With effective communication, proper compensation, focused management, and deliberate hiring, you can build and retain the best staff possible. Remember, making these changes can take time, but will pay off in the end with productivity, job satisfaction, and minimized stress for you and your staff.

If you need certification or validation for your cleanroom, contact Gerbig Engineering Company. We are experts who can help you succeed. Call 888-628-0056 or email info@gerbig.com.

Reduce Turnover with your Cleanroom Staff Part 2: How to maximize productivity and keep your talent

There are a lot of industries really struggling to attract and retain talented employees. With this challenge has come some new approaches to hiring and managing staff. Last week, we discussed a few things to consider during the interview to hire the right people. We also looked at the best way to divide attention between employees to improve productivity. Here we will look at what kind of compensation motivates employees.

While monetary compensation is an important issue, people are motivated by more than just money. Here are some guidelines about both matters:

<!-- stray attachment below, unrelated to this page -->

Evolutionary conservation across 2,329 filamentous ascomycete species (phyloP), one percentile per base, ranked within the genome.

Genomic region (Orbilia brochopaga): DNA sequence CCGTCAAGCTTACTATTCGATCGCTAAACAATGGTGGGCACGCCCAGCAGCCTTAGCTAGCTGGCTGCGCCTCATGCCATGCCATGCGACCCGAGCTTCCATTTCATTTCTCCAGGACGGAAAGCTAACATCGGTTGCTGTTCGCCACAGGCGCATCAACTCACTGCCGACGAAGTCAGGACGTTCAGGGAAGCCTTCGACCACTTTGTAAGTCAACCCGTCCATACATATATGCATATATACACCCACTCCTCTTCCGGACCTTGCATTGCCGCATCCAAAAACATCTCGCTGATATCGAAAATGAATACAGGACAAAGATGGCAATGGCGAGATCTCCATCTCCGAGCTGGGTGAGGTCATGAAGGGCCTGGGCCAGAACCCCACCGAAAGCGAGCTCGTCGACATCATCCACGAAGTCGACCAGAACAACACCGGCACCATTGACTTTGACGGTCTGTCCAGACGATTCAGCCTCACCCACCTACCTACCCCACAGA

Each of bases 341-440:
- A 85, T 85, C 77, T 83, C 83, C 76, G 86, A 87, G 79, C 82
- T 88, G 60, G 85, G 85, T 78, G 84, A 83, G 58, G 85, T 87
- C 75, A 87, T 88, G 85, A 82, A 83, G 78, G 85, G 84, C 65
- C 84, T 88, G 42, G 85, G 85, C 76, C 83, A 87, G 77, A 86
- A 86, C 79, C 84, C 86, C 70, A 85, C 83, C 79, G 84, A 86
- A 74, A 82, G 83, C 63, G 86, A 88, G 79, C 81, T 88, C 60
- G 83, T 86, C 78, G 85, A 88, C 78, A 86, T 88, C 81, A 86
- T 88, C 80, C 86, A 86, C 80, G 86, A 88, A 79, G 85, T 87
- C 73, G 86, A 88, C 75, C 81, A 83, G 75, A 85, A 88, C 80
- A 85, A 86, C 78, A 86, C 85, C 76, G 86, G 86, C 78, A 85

The paycheck

The pay you offer has to be fair and competitive, but overshooting the mark can actually result in weaker focus, creativity, problem solving, and innovation. Don’t believe me? Can you think of anyone who is high up the ladder, gets paid handsomely, and does as little work as possible to keep his or her job? Set your salary benchmark at or above the market rate. Discuss with employees what they feel is adequate compensation for their work. Be fair, and be aware of what “fair” means to your employees.

Other “currency”

The other kind of compensation – that which more greatly affects retention – is focused on support, environment, and perception. Individuals vary in what motivates each the most, but some of these factors are:

  • Feeling appreciated
  • Feeling heard
  • Feeling like they make a difference
  • Trusting and respecting superiors as well as the company itself
  • Feeling trusted and respected by colleagues
  • Knowing they have room to grow and move up in the company
  • Having the freedom to do their best every dayIt is important for employees to know his or her own motivators. It is also important for managers to know individual motivators, and the only way to find out is to talk to the staff.